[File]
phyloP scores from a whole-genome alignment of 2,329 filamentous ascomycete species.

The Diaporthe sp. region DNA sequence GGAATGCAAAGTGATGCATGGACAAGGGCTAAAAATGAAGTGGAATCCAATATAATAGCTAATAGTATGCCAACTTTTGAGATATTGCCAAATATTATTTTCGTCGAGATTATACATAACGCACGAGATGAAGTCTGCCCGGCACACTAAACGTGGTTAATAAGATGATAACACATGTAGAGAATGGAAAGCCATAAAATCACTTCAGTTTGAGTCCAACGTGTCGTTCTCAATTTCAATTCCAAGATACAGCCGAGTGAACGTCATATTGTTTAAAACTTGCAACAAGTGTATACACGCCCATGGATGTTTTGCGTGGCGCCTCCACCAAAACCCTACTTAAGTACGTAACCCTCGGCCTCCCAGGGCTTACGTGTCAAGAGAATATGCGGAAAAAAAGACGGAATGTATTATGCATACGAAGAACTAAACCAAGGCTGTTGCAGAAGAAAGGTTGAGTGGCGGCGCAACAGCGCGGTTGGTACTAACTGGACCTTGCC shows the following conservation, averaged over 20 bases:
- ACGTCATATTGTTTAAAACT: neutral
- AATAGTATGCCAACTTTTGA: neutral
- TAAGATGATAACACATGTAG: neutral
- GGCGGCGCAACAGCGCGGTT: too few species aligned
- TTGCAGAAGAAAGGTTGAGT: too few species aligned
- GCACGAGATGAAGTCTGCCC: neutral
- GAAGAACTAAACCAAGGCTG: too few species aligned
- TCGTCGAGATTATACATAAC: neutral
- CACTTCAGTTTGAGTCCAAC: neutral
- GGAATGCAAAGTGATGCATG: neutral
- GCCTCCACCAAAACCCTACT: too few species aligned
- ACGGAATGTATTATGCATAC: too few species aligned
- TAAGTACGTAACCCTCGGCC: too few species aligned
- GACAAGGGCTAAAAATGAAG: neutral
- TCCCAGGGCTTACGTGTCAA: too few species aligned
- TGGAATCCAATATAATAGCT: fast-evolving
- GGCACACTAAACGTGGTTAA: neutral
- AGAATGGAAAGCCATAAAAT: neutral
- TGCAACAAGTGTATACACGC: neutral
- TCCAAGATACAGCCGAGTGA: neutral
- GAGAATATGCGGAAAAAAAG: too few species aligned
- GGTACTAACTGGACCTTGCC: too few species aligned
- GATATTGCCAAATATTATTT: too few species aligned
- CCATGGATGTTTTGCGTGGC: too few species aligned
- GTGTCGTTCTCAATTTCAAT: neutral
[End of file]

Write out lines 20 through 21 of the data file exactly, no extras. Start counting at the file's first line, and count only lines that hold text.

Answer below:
- AGAATGGAAAGCCATAAAAT: neutral
- TGCAACAAGTGTATACACGC: neutral